Peter and “the two sons of Zebedee” (James and John) had a broad vocation to follow Jesus. But on the night before their rabbi’s crucifixion, they were given a more specific job: Simply to stay awake while Jesus went away to pray.
As they were all walking into the Garden of Gethsemane, Jesus “began to be sorrowful and troubled.” He was “overwhelmed with sorrow to the point of death.”
What’s going on here? In his phenomenal sermon The Dark Garden, Tim Keller explained Jesus’s sorrow this way: “Jesus…got all of his power…and his love from his relationship with the Father, and therefore...as he was walking to [Gethsemane], he would have started...
“And why do you worry about clothes? See how the flowers of the field grow. They do not labor or spin. Yet I tell you that not even Solomon in all his splendor was dressed like one of these. If that is how God clothes the grass of the field, which is here today and tomorrow is thrown into the fire, will he not much more clothe you—you of little faith? So do not worry, saying, ‘What shall we eat?’ or ‘What shall we drink?’ or ‘What shall we wear?’ For the pagans run after all these things, and your heavenly Father knows that you need them. But seek first his kingdom and his righteousness, and all these things will be given to you as well. (Matthew 6:28-33)
I began this series by asking you two questions:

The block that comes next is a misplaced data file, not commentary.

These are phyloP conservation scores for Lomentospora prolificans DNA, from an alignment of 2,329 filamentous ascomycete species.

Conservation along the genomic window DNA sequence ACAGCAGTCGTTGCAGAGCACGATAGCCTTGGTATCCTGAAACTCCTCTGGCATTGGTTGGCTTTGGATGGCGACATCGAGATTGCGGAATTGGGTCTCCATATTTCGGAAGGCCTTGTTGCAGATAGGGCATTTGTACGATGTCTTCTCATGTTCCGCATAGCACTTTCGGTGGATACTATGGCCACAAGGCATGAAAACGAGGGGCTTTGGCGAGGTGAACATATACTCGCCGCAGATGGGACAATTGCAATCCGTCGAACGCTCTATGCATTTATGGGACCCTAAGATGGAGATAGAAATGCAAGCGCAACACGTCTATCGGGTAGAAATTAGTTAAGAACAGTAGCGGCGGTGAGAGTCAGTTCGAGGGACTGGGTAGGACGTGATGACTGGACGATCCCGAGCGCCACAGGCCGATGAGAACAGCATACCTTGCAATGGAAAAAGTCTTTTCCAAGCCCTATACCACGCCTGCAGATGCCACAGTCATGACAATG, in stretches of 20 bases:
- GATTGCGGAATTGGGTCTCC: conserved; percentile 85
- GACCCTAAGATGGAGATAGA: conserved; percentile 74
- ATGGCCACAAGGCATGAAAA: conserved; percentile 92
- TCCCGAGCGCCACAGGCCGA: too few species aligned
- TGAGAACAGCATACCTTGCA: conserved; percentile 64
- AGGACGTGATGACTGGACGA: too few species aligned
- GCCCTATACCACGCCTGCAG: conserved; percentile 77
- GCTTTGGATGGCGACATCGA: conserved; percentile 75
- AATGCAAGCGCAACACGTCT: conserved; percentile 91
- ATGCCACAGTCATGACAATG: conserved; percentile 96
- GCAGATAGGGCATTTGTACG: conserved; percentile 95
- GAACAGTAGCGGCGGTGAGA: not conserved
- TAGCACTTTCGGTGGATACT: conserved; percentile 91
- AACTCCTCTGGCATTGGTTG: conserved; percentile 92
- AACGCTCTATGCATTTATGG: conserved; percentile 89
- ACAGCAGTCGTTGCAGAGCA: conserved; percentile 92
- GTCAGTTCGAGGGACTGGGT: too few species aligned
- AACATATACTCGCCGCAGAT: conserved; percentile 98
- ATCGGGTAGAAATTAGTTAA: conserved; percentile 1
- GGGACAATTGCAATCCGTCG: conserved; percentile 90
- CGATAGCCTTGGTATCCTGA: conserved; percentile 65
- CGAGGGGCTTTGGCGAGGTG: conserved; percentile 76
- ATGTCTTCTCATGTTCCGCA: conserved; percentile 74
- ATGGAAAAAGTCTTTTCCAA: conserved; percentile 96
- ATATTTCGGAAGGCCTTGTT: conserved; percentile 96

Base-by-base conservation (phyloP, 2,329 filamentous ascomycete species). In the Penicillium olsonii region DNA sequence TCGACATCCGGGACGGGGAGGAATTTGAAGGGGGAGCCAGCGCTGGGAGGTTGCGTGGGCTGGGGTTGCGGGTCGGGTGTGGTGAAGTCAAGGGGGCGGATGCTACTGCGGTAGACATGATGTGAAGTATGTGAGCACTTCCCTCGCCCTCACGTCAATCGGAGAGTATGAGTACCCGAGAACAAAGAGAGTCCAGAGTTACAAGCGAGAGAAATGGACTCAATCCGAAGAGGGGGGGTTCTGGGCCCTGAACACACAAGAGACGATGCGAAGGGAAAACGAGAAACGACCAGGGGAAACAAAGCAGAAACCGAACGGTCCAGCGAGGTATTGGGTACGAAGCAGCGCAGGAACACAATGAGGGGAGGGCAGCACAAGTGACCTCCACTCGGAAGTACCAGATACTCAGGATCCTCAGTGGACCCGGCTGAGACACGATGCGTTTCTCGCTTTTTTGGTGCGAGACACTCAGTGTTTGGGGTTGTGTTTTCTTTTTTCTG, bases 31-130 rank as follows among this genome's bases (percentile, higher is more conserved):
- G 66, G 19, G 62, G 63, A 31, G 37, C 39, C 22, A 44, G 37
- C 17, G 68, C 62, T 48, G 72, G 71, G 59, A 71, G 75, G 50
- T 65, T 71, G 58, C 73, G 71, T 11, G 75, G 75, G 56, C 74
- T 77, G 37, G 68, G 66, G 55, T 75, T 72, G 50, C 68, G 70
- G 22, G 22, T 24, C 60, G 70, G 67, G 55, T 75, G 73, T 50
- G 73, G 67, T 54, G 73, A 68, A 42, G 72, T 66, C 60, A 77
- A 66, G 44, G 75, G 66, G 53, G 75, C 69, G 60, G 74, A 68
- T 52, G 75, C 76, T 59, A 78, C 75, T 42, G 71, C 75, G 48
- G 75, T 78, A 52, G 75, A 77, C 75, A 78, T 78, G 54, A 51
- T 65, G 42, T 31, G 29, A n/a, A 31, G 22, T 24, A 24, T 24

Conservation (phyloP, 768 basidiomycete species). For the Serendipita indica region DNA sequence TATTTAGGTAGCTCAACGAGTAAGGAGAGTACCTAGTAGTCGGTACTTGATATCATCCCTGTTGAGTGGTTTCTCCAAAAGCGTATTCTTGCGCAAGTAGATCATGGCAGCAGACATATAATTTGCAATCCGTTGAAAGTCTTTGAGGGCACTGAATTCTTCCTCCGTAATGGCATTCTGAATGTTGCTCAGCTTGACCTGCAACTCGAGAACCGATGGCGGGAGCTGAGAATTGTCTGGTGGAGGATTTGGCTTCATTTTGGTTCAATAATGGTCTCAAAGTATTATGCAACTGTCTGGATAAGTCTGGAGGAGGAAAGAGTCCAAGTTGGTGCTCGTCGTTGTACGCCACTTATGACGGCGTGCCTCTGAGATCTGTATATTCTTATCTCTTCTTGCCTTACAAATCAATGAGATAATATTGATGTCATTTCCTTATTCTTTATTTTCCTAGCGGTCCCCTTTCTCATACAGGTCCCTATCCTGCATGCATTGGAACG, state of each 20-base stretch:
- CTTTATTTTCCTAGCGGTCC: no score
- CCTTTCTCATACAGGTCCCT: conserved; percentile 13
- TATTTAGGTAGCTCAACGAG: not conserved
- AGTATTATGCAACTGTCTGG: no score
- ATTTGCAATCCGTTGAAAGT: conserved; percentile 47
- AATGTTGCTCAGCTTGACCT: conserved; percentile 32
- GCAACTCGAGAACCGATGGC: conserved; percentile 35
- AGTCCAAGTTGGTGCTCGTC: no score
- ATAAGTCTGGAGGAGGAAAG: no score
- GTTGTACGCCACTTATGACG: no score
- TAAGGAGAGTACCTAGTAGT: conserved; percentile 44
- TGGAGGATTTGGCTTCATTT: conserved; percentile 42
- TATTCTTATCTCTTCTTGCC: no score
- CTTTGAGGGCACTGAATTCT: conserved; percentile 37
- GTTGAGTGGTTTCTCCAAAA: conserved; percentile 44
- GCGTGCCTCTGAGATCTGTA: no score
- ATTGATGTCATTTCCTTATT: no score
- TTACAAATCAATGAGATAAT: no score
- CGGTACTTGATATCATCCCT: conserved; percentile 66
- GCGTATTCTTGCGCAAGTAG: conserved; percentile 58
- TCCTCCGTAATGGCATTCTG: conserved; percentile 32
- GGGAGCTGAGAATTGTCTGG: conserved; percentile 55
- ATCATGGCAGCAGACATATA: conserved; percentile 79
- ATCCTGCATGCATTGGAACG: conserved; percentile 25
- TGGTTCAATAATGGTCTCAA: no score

In your relationships with one another, have the same mindset as Christ Jesus: Who, being in very nature God, did not consider equality with God something to be used to his own advantage; rather, he made himself nothing by taking the very nature of a servant, being made in human likeness. And being found in appearance as a man, he humbled himself by becoming obedient to death— even death on a cross! (Philippians 2:5-8)
We’re in a four-week series exploring the work beneath our work—in other words, the ultimate why underneath what we do.
Now, if you are subscribed to my devotionals, part of your motivation for your work is undoubtedly to leverage your vocation for the glory of God and the good of others. But if you find yourself consistently overworking—if you find that you’re unable to rest and “turn your brain off” at home—it’s worth asking whether there are deeper motivations for your work that are less than God-honoring.
Then the eyes of [Adam and Eve] were opened, and they realized they were naked; so they sewed fig leaves together and made coverings for themselves. (Genesis 3:7)
Last week, I asked you this: What is the work beneath your work? In other words, why are you working so hard?
Over the next three weeks, we’ll explore three of the most common answers to that question. And while this will be far from an exhaustive list, I’m confident it will be a helpful one.
Here’s the first: Performance, or using your work to earn the respect, love, and acceptance of others.
For the first few years of my career, this was the primary work beneath my work. I wasn’t working primarily for the glory of God and the good of others. I was working to impress you.
And so I would not-so-subtly name-drop big brands I had worked for and impressive people I knew—not to facilitate great conversation, but to make you think I had the most impressive LinkedIn profile in the room.